Dorothy Ley Hospice to date has been an amazing experience. They understand that comfort and love is all that matters at this point in life. I don’t understand why the government would cut their funding…..


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End of life care decisions: Dorothy Ley Hospice

It was very difficult for us as a family to realize that we couldn’t care for Rosie at home. The truth was that the idea of caring for my mother at the end stages of her illness  was for most of us a scary prospect both emotionally and physically. And yet for me that wasn’t the absolute deciding factor.  After talking to a wonderful social worker called Cathy Mahuran we realized that there were things that were going to happen to my mother physically as a result of her illness that would make it a challenge for us to keep her as comfortable and as safe as possible.

Responsiveness to pain management and the ability for my mother to be able to undergo paracentesis (fluid drainage) once or twice a week to keep her comfortable were all deciding factors.

Truthfully bringing Rosie to longterm care was probably one of the most difficult things we have ever done. My mom who is extremely mentally alert was all of a sudden confused and terrified. She couldn’t figure out where she was or why, she kept asking us how she got there and how would she know how to get home and worst of all she was terrified of the personal care workers. Even though we met some amazing people at McCall Longterm Care (particularly nurses and social workers) the fact that she was afraid made it hard to leave her there.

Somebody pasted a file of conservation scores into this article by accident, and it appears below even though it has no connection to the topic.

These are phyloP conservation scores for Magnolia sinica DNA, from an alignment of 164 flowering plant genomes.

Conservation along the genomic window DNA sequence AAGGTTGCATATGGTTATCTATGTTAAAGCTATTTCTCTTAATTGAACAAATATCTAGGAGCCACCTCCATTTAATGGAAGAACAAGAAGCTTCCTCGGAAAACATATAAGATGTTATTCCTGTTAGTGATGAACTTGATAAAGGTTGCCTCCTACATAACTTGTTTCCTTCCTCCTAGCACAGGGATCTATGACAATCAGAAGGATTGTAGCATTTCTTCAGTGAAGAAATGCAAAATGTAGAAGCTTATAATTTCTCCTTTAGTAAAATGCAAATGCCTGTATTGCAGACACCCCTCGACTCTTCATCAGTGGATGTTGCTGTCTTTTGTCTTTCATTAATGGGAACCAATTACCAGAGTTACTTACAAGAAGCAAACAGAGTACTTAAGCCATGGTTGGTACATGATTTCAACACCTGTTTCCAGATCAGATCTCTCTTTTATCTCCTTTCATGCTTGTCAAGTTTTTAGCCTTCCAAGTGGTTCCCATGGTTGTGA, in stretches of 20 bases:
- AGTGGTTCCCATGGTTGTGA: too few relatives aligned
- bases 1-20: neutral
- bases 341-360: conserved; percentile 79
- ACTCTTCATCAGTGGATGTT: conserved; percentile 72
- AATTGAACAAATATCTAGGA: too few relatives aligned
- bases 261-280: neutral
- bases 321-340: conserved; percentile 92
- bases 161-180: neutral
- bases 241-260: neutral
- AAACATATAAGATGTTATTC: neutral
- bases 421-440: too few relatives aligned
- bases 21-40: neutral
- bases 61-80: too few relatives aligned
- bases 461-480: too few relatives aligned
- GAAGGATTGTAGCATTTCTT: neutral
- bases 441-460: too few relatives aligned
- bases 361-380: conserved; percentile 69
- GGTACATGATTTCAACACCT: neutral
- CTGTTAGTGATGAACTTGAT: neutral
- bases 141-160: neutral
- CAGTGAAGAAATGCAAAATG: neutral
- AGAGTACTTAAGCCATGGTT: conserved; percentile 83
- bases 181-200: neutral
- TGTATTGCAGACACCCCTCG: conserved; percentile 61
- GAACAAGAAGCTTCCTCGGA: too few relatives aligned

We heard that because she was already considered to be out in the community that her chances of getting into a hospice were very small. Even so we kept her name on lists and worked with the social workers and coordinators to make sure they understood how important it was to my mom and us that she be in an absolute quality end of care facility. Short of being accepted at a hospice we would spend as much time with her at the facility as we could.

I’m not sure how it happened but the day before yesterday we got a call that a bed had become available at Dorothy Ley Hospice. As soon as we arrived I think we all had a collective sigh of relief. The surroundings are beautiful and the are staff absolutely amazing. Rosie deserves to die in love and comfort. Thanks to all the people who volunteer their time so generously to hospice care, to the fundraisers and staff who make these jewels a reality.